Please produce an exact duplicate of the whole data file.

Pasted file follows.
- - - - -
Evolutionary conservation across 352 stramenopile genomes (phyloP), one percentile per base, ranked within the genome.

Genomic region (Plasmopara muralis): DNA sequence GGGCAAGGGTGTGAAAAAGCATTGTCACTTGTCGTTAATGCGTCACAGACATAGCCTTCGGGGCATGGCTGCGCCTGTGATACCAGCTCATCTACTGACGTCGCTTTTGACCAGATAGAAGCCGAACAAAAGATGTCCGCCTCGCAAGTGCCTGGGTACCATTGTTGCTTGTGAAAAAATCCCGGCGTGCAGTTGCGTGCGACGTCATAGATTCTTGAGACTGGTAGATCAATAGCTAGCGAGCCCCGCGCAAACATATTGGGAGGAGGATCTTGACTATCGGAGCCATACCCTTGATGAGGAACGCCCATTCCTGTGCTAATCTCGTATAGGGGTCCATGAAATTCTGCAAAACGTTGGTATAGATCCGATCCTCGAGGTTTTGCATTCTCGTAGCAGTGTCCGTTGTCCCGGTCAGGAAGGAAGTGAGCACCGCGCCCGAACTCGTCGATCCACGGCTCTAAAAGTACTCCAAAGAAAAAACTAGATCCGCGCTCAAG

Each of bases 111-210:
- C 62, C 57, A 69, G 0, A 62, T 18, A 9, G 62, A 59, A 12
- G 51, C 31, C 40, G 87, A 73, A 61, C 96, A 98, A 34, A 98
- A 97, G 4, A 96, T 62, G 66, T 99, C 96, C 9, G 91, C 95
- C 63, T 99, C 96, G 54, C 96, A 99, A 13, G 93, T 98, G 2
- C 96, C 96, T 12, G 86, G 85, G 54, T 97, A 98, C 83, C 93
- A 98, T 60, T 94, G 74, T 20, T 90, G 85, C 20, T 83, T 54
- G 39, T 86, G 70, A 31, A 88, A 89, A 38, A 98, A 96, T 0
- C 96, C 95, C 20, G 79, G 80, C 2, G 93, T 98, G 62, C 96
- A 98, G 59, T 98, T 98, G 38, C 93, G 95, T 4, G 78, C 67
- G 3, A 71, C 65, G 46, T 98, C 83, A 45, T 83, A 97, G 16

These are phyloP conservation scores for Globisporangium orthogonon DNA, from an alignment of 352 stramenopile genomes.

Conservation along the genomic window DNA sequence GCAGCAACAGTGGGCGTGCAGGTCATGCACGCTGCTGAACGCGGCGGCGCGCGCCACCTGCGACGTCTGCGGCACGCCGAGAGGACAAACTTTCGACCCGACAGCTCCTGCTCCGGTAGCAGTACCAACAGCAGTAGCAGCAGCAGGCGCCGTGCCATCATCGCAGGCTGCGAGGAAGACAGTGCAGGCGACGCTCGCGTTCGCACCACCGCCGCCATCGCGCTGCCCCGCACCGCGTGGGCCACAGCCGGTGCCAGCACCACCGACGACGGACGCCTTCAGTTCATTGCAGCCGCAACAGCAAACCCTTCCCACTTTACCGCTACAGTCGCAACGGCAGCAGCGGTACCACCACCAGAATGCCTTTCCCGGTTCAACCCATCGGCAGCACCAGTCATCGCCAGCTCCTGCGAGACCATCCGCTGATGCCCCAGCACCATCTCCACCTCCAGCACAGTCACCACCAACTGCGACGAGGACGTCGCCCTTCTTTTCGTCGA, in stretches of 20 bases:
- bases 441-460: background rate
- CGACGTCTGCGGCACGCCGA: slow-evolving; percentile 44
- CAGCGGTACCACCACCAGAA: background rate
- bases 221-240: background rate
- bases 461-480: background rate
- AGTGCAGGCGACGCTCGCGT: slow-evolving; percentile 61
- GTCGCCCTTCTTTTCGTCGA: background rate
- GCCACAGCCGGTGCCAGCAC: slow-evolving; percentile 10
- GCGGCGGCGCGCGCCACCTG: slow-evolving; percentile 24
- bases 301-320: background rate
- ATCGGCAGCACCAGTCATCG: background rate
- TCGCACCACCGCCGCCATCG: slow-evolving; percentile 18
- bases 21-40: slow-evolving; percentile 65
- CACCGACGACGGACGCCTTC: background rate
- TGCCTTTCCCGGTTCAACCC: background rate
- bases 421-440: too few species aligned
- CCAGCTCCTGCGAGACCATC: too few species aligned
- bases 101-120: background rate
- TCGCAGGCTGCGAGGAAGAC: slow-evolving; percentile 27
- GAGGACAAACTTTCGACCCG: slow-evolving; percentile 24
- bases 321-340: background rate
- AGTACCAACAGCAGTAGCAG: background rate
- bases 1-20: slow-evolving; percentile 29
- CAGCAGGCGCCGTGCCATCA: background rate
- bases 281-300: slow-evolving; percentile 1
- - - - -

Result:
Evolutionary conservation across 352 stramenopile genomes (phyloP), one percentile per base, ranked within the genome.

Genomic region (Plasmopara muralis): DNA sequence GGGCAAGGGTGTGAAAAAGCATTGTCACTTGTCGTTAATGCGTCACAGACATAGCCTTCGGGGCATGGCTGCGCCTGTGATACCAGCTCATCTACTGACGTCGCTTTTGACCAGATAGAAGCCGAACAAAAGATGTCCGCCTCGCAAGTGCCTGGGTACCATTGTTGCTTGTGAAAAAATCCCGGCGTGCAGTTGCGTGCGACGTCATAGATTCTTGAGACTGGTAGATCAATAGCTAGCGAGCCCCGCGCAAACATATTGGGAGGAGGATCTTGACTATCGGAGCCATACCCTTGATGAGGAACGCCCATTCCTGTGCTAATCTCGTATAGGGGTCCATGAAATTCTGCAAAACGTTGGTATAGATCCGATCCTCGAGGTTTTGCATTCTCGTAGCAGTGTCCGTTGTCCCGGTCAGGAAGGAAGTGAGCACCGCGCCCGAACTCGTCGATCCACGGCTCTAAAAGTACTCCAAAGAAAAAACTAGATCCGCGCTCAAG

Each of bases 111-210:
- C 62, C 57, A 69, G 0, A 62, T 18, A 9, G 62, A 59, A 12
- G 51, C 31, C 40, G 87, A 73, A 61, C 96, A 98, A 34, A 98
- A 97, G 4, A 96, T 62, G 66, T 99, C 96, C 9, G 91, C 95
- C 63, T 99, C 96, G 54, C 96, A 99, A 13, G 93, T 98, G 2
- C 96, C 96, T 12, G 86, G 85, G 54, T 97, A 98, C 83, C 93
- A 98, T 60, T 94, G 74, T 20, T 90, G 85, C 20, T 83, T 54
- G 39, T 86, G 70, A 31, A 88, A 89, A 38, A 98, A 96, T 0
- C 96, C 95, C 20, G 79, G 80, C 2, G 93, T 98, G 62, C 96
- A 98, G 59, T 98, T 98, G 38, C 93, G 95, T 4, G 78, C 67
- G 3, A 71, C 65, G 46, T 98, C 83, A 45, T 83, A 97, G 16

These are phyloP conservation scores for Globisporangium orthogonon DNA, from an alignment of 352 stramenopile genomes.

Conservation along the genomic window DNA sequence GCAGCAACAGTGGGCGTGCAGGTCATGCACGCTGCTGAACGCGGCGGCGCGCGCCACCTGCGACGTCTGCGGCACGCCGAGAGGACAAACTTTCGACCCGACAGCTCCTGCTCCGGTAGCAGTACCAACAGCAGTAGCAGCAGCAGGCGCCGTGCCATCATCGCAGGCTGCGAGGAAGACAGTGCAGGCGACGCTCGCGTTCGCACCACCGCCGCCATCGCGCTGCCCCGCACCGCGTGGGCCACAGCCGGTGCCAGCACCACCGACGACGGACGCCTTCAGTTCATTGCAGCCGCAACAGCAAACCCTTCCCACTTTACCGCTACAGTCGCAACGGCAGCAGCGGTACCACCACCAGAATGCCTTTCCCGGTTCAACCCATCGGCAGCACCAGTCATCGCCAGCTCCTGCGAGACCATCCGCTGATGCCCCAGCACCATCTCCACCTCCAGCACAGTCACCACCAACTGCGACGAGGACGTCGCCCTTCTTTTCGTCGA, in stretches of 20 bases:
- bases 441-460: background rate
- CGACGTCTGCGGCACGCCGA: slow-evolving; percentile 44
- CAGCGGTACCACCACCAGAA: background rate
- bases 221-240: background rate
- bases 461-480: background rate
- AGTGCAGGCGACGCTCGCGT: slow-evolving; percentile 61
- GTCGCCCTTCTTTTCGTCGA: background rate
- GCCACAGCCGGTGCCAGCAC: slow-evolving; percentile 10
- GCGGCGGCGCGCGCCACCTG: slow-evolving; percentile 24
- bases 301-320: background rate
- ATCGGCAGCACCAGTCATCG: background rate
- TCGCACCACCGCCGCCATCG: slow-evolving; percentile 18
- bases 21-40: slow-evolving; percentile 65
- CACCGACGACGGACGCCTTC: background rate
- TGCCTTTCCCGGTTCAACCC: background rate
- bases 421-440: too few species aligned
- CCAGCTCCTGCGAGACCATC: too few species aligned
- bases 101-120: background rate
- TCGCAGGCTGCGAGGAAGAC: slow-evolving; percentile 27
- GAGGACAAACTTTCGACCCG: slow-evolving; percentile 24
- bases 321-340: background rate
- AGTACCAACAGCAGTAGCAG: background rate
- bases 1-20: slow-evolving; percentile 29
- CAGCAGGCGCCGTGCCATCA: background rate
- bases 281-300: slow-evolving; percentile 1